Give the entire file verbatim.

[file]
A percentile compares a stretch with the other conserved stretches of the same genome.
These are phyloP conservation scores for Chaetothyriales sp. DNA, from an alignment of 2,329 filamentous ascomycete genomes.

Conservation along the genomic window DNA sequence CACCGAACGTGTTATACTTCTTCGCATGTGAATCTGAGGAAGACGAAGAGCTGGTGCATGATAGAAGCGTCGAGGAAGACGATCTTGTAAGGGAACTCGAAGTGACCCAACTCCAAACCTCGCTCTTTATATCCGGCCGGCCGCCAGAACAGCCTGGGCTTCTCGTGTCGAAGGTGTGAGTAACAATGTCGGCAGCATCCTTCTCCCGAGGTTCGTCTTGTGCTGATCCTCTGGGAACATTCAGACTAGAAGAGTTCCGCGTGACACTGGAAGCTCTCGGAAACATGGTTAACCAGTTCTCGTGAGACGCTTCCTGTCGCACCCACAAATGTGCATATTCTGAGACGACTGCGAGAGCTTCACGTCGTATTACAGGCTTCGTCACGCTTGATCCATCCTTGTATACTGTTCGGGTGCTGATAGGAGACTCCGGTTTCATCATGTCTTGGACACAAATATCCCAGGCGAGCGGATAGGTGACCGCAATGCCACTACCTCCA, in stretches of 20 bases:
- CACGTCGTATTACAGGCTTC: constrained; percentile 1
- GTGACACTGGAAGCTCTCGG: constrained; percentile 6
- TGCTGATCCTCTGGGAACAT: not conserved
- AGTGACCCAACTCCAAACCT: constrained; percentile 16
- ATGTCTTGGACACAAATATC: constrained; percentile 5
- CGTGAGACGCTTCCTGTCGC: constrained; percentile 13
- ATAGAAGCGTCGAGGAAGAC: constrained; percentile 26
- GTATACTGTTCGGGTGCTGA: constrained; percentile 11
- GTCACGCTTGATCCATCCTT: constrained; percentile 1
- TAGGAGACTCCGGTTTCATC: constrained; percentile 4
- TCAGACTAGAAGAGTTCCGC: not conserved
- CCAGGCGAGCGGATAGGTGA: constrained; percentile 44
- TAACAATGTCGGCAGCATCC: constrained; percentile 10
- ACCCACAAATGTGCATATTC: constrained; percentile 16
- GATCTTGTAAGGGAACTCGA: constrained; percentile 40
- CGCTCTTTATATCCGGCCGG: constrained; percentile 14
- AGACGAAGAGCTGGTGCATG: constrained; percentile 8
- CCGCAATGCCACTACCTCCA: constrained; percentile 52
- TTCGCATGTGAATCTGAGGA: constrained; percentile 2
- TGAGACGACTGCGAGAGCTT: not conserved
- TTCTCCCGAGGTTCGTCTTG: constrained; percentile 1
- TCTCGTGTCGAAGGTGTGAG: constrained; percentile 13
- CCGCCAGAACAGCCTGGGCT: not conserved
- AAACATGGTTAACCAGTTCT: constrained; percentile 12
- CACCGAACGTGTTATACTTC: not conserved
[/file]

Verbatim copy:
A percentile compares a stretch with the other conserved stretches of the same genome.
These are phyloP conservation scores for Chaetothyriales sp. DNA, from an alignment of 2,329 filamentous ascomycete genomes.

Conservation along the genomic window DNA sequence CACCGAACGTGTTATACTTCTTCGCATGTGAATCTGAGGAAGACGAAGAGCTGGTGCATGATAGAAGCGTCGAGGAAGACGATCTTGTAAGGGAACTCGAAGTGACCCAACTCCAAACCTCGCTCTTTATATCCGGCCGGCCGCCAGAACAGCCTGGGCTTCTCGTGTCGAAGGTGTGAGTAACAATGTCGGCAGCATCCTTCTCCCGAGGTTCGTCTTGTGCTGATCCTCTGGGAACATTCAGACTAGAAGAGTTCCGCGTGACACTGGAAGCTCTCGGAAACATGGTTAACCAGTTCTCGTGAGACGCTTCCTGTCGCACCCACAAATGTGCATATTCTGAGACGACTGCGAGAGCTTCACGTCGTATTACAGGCTTCGTCACGCTTGATCCATCCTTGTATACTGTTCGGGTGCTGATAGGAGACTCCGGTTTCATCATGTCTTGGACACAAATATCCCAGGCGAGCGGATAGGTGACCGCAATGCCACTACCTCCA, in stretches of 20 bases:
- CACGTCGTATTACAGGCTTC: constrained; percentile 1
- GTGACACTGGAAGCTCTCGG: constrained; percentile 6
- TGCTGATCCTCTGGGAACAT: not conserved
- AGTGACCCAACTCCAAACCT: constrained; percentile 16
- ATGTCTTGGACACAAATATC: constrained; percentile 5
- CGTGAGACGCTTCCTGTCGC: constrained; percentile 13
- ATAGAAGCGTCGAGGAAGAC: constrained; percentile 26
- GTATACTGTTCGGGTGCTGA: constrained; percentile 11
- GTCACGCTTGATCCATCCTT: constrained; percentile 1
- TAGGAGACTCCGGTTTCATC: constrained; percentile 4
- TCAGACTAGAAGAGTTCCGC: not conserved
- CCAGGCGAGCGGATAGGTGA: constrained; percentile 44
- TAACAATGTCGGCAGCATCC: constrained; percentile 10
- ACCCACAAATGTGCATATTC: constrained; percentile 16
- GATCTTGTAAGGGAACTCGA: constrained; percentile 40
- CGCTCTTTATATCCGGCCGG: constrained; percentile 14
- AGACGAAGAGCTGGTGCATG: constrained; percentile 8
- CCGCAATGCCACTACCTCCA: constrained; percentile 52
- TTCGCATGTGAATCTGAGGA: constrained; percentile 2
- TGAGACGACTGCGAGAGCTT: not conserved
- TTCTCCCGAGGTTCGTCTTG: constrained; percentile 1
- TCTCGTGTCGAAGGTGTGAG: constrained; percentile 13
- CCGCCAGAACAGCCTGGGCT: not conserved
- AAACATGGTTAACCAGTTCT: constrained; percentile 12
- CACCGAACGTGTTATACTTC: not conserved